Simple steps in using CS2

Discussion in 'Retouching and Post Processing' started by greenville hybrid, Apr 2, 2007.

  1. I have read a lot about using Adobe Photoshop but can’t quite hang of a straight forward way to post process NEF files from by D50 for 4 x 6 or 5x 7 prints. Can some help out in a quick cheat sheet steps to perform CS2. The shots are taken with no white balance being set. I can get to the point of opening the file in CS2. What I would like is 5 or 6 steps to come to the point of saving it in the appropriate format (jpg or TIFF) for either burning to a CD or sending it online for printing. Also, a way to save it in appropriate setting at the Flickr site so that it can be linked to Nikon Café in posts and Challenges.

    I am mainly interested in cropping the photo, adjust WB, adjust contrast and color and sharpen. I would like to do levels and curves if they are easy but do not think I can manage things like Layers. Since I have CS2 I do not want to spend additional money and buy Elements.

    Thanks for all your help.

    Ravi
     
  2. When you import, you should have the option of adjust WB with Adobe Camera RAW. Once you are done with that popup section, click on Open and it will bring it into Photoshop.

    If you select the Crop tool, you can set it at the top for what size you want it to crop to. You'll see width and height, you can set it 4in and 6in and 200dpi or higher, or whatever settings you like.

    For adjusting, you should use "Layers -> New Adjustment Layer" when possible. it's very easy to do. When you are done with all your adjustment layers and all that, just right click on a layer down in the bottom right corner and seelct "Flatten Image". That will put all the layers you used into the picture.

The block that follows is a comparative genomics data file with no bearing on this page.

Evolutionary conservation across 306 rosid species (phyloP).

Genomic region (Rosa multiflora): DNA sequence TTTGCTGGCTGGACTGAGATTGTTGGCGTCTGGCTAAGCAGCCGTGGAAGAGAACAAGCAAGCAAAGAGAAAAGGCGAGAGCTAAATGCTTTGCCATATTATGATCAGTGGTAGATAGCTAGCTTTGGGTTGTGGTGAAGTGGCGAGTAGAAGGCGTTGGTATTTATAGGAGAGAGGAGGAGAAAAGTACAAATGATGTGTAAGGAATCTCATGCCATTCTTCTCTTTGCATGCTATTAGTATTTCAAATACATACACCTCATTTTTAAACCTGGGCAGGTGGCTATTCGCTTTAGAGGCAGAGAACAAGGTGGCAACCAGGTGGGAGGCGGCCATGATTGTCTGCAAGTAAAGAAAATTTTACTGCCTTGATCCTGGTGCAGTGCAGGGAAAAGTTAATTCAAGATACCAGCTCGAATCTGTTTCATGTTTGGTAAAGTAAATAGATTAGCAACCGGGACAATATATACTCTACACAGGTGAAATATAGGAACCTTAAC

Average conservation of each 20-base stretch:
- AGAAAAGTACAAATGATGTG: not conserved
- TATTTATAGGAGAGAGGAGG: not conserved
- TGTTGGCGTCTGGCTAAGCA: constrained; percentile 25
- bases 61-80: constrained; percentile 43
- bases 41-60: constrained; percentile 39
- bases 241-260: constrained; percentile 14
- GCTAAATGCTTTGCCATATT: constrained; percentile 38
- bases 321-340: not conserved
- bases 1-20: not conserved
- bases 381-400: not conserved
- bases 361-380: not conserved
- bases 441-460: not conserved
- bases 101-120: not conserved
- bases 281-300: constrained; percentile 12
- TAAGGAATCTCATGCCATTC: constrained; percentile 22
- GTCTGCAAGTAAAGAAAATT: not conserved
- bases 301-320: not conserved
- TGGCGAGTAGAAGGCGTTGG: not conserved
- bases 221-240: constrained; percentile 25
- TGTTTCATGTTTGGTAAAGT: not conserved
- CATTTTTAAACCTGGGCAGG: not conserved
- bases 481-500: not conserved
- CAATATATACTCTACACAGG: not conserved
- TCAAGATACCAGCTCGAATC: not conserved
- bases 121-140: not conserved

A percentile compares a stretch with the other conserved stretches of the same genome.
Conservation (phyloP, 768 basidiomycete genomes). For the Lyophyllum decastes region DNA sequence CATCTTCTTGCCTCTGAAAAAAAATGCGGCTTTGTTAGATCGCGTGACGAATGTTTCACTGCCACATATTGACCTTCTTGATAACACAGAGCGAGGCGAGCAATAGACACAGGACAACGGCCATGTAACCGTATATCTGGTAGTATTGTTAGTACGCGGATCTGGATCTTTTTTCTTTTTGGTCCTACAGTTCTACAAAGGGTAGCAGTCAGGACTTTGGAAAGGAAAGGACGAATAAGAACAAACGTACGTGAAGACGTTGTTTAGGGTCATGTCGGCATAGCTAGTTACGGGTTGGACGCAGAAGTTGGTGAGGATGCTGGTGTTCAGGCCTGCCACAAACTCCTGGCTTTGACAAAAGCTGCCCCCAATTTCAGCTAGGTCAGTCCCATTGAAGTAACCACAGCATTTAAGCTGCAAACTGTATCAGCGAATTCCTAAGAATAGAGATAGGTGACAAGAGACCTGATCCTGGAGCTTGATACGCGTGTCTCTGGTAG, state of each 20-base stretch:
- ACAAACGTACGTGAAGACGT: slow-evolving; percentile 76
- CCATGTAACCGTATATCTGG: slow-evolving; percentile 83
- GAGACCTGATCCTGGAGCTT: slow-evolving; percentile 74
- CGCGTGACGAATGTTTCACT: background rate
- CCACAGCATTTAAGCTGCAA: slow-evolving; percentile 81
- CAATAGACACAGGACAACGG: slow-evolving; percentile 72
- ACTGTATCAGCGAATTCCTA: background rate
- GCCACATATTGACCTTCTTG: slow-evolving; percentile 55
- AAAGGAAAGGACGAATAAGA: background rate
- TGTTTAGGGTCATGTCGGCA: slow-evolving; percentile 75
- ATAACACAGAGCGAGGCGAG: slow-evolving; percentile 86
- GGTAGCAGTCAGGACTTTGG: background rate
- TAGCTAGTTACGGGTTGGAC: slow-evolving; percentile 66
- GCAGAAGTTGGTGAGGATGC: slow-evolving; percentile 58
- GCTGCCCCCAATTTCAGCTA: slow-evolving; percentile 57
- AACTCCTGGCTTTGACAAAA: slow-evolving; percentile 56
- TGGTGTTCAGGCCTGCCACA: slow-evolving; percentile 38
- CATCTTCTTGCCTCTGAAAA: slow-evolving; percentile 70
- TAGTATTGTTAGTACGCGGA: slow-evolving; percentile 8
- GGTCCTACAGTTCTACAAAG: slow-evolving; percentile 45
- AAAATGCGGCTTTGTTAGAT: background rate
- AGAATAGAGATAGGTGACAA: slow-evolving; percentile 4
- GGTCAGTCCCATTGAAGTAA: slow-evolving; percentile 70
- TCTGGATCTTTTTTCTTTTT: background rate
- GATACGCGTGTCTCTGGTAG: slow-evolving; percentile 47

Personally, I don't really use the brightness/contrast controls (you can adjust that in Adobe Camera Raw if you really want). I mainly use levels/curves adjustment layers. For sharpening, use Unsharp mask in Filters section, or duplicate your background layer (CTRL + J), select Other -> High Pass, and a small number of px (usually between 2 and 5 but it depends on the image and how you want it to show). Once you have done that, the whole layer will be grey. In the layers section, use the dropdown menu that shows "normal" and select "overlay".

    Then it's as simple as File -> Save As, and selecting your file format.

    It sounds complicated and it will take you a bit of time to get used to but once you do, it's pretty easy and quick.
     
  3. Jimmy

    Thank you. I will try it out.

    Ravi
     
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